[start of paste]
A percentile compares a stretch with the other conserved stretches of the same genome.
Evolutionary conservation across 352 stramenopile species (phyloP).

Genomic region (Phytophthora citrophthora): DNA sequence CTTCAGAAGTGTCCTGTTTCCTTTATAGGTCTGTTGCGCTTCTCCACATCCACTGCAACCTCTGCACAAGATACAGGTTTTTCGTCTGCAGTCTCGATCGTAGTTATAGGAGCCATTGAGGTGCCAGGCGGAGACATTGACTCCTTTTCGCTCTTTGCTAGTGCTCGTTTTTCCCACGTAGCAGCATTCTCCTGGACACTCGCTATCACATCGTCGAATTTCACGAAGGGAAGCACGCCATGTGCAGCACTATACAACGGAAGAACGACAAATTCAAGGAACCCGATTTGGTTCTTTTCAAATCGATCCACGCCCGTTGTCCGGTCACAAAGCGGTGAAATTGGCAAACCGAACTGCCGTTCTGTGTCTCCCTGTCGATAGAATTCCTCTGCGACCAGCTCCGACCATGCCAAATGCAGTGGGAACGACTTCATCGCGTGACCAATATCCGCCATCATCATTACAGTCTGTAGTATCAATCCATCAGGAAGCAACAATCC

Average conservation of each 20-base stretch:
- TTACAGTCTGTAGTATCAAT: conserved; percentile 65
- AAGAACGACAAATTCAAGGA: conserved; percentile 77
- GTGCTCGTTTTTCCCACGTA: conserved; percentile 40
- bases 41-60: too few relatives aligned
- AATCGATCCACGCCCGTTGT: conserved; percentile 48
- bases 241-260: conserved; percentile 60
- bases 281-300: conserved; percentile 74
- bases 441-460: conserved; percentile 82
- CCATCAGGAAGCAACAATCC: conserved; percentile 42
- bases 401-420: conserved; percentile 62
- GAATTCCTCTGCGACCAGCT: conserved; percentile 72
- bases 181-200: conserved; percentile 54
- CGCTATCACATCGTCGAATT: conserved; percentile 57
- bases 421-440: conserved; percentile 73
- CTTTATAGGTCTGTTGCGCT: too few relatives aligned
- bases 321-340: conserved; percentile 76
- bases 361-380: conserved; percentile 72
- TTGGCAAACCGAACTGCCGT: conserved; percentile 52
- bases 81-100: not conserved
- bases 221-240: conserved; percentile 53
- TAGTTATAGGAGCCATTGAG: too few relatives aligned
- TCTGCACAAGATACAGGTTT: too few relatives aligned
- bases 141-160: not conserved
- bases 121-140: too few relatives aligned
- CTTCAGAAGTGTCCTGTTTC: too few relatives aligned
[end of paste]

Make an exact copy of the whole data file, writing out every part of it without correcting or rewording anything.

A percentile compares a stretch with the other conserved stretches of the same genome.
Evolutionary conservation across 352 stramenopile species (phyloP).

Genomic region (Phytophthora citrophthora): DNA sequence CTTCAGAAGTGTCCTGTTTCCTTTATAGGTCTGTTGCGCTTCTCCACATCCACTGCAACCTCTGCACAAGATACAGGTTTTTCGTCTGCAGTCTCGATCGTAGTTATAGGAGCCATTGAGGTGCCAGGCGGAGACATTGACTCCTTTTCGCTCTTTGCTAGTGCTCGTTTTTCCCACGTAGCAGCATTCTCCTGGACACTCGCTATCACATCGTCGAATTTCACGAAGGGAAGCACGCCATGTGCAGCACTATACAACGGAAGAACGACAAATTCAAGGAACCCGATTTGGTTCTTTTCAAATCGATCCACGCCCGTTGTCCGGTCACAAAGCGGTGAAATTGGCAAACCGAACTGCCGTTCTGTGTCTCCCTGTCGATAGAATTCCTCTGCGACCAGCTCCGACCATGCCAAATGCAGTGGGAACGACTTCATCGCGTGACCAATATCCGCCATCATCATTACAGTCTGTAGTATCAATCCATCAGGAAGCAACAATCC

Average conservation of each 20-base stretch:
- TTACAGTCTGTAGTATCAAT: conserved; percentile 65
- AAGAACGACAAATTCAAGGA: conserved; percentile 77
- GTGCTCGTTTTTCCCACGTA: conserved; percentile 40
- bases 41-60: too few relatives aligned
- AATCGATCCACGCCCGTTGT: conserved; percentile 48
- bases 241-260: conserved; percentile 60
- bases 281-300: conserved; percentile 74
- bases 441-460: conserved; percentile 82
- CCATCAGGAAGCAACAATCC: conserved; percentile 42
- bases 401-420: conserved; percentile 62
- GAATTCCTCTGCGACCAGCT: conserved; percentile 72
- bases 181-200: conserved; percentile 54
- CGCTATCACATCGTCGAATT: conserved; percentile 57
- bases 421-440: conserved; percentile 73
- CTTTATAGGTCTGTTGCGCT: too few relatives aligned
- bases 321-340: conserved; percentile 76
- bases 361-380: conserved; percentile 72
- TTGGCAAACCGAACTGCCGT: conserved; percentile 52
- bases 81-100: not conserved
- bases 221-240: conserved; percentile 53
- TAGTTATAGGAGCCATTGAG: too few relatives aligned
- TCTGCACAAGATACAGGTTT: too few relatives aligned
- bases 141-160: not conserved
- bases 121-140: too few relatives aligned
- CTTCAGAAGTGTCCTGTTTC: too few relatives aligned